The one innovation in the script by Kurt Wimmer (Salt) and Mark Bomback (Unstoppable) is that transport from the UFB to the Colony is not by rocket ship or teleportation but by a 10,000-mile-long underground-rail system called the Fall. Note to the writers: New York City started digging a Second Avenue subway line five years ago, and less than two miles have been completed. At that rate, the Fall would be operational by the year 1 million.
No question about Beckinsale (a.k.a. Mrs. Len Wiseman) and Biel: they’re both smart honeys. The fight scenes involving Beckinsale or her stunt double have a lithe choreography; this Lori is one kick-ass Terminatrix. In the role of the Chancellor of the UFB, Bryan Cranston displays a politician’s gift for plausible duplicity; he looks and behaves like a perfected android version of Mitt Romney. As for Farrell, he’s long past his early prime when top directors cast him in important roles: Oliver Stone’s Alexander, Michael Mann’s Miami Vice, Terrence Malick’s The New World, Steven Spielberg’s Minority Report (also based on a Dick story). At 36, he’s serious, intense, still handsome, impressively bulked up — the very image, but also the clone, of an action star, without the danger or appeal that defines star quality.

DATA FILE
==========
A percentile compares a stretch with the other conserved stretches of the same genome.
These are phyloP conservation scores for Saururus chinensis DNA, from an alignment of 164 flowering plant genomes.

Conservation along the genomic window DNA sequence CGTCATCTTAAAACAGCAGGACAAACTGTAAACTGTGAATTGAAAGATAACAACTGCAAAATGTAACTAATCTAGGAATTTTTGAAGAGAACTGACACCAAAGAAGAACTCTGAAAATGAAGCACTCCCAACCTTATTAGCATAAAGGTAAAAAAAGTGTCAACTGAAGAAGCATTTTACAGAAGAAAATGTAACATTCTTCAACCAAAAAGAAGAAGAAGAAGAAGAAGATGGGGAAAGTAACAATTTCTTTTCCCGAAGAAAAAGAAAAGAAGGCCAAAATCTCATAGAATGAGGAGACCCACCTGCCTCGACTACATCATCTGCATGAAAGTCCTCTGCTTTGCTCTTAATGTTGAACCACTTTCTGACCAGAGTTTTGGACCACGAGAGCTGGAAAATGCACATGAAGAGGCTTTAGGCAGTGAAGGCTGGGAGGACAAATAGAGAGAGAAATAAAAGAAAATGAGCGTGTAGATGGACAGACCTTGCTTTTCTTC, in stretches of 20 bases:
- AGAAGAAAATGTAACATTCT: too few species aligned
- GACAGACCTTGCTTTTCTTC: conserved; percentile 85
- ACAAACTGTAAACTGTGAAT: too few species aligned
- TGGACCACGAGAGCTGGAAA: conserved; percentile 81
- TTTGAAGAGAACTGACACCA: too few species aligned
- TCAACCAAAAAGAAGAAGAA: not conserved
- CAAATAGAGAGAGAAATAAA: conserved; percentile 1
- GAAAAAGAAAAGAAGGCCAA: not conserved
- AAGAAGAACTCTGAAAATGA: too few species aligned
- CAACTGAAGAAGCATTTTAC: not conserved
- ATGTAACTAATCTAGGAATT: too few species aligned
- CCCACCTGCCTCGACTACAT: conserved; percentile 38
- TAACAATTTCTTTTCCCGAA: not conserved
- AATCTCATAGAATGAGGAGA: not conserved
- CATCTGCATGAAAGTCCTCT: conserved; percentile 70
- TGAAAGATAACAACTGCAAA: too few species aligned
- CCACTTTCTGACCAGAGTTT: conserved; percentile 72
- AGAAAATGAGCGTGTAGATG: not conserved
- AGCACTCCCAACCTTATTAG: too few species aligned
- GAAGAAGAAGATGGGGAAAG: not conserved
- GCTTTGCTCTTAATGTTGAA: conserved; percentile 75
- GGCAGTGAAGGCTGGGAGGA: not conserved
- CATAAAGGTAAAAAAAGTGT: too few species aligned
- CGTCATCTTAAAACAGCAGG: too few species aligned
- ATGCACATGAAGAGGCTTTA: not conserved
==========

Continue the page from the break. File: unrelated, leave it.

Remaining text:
Any movie that means to be absolutely faithful to the mood if not the plots of the Philip K. Dick universe would have to climax in terror, outrage, a possible identity crisis, certainly disappointment; there are few happy endings in his fiction. Granted, movies are about wish fulfillment, not the reinforcement of their audience’s feelings of frustration. So don’t expect Hollywood to make a film about an ordinary guy who dreams he’s a stud warrior and, after many adventures, wakes up to realize he’s been watching his own movie: that he’s really just a schlemiel, a schmendrick, a schlub.
But we can hope that an adaptation of a Dick tale would possess its own vitality, soaring imagination, guts — not a retread of what has been done better elsewhere. What somebody says to Quaid in the “new” Total Recall can be applied to the whole movie: “We’re gonna have to get you some better dreams.”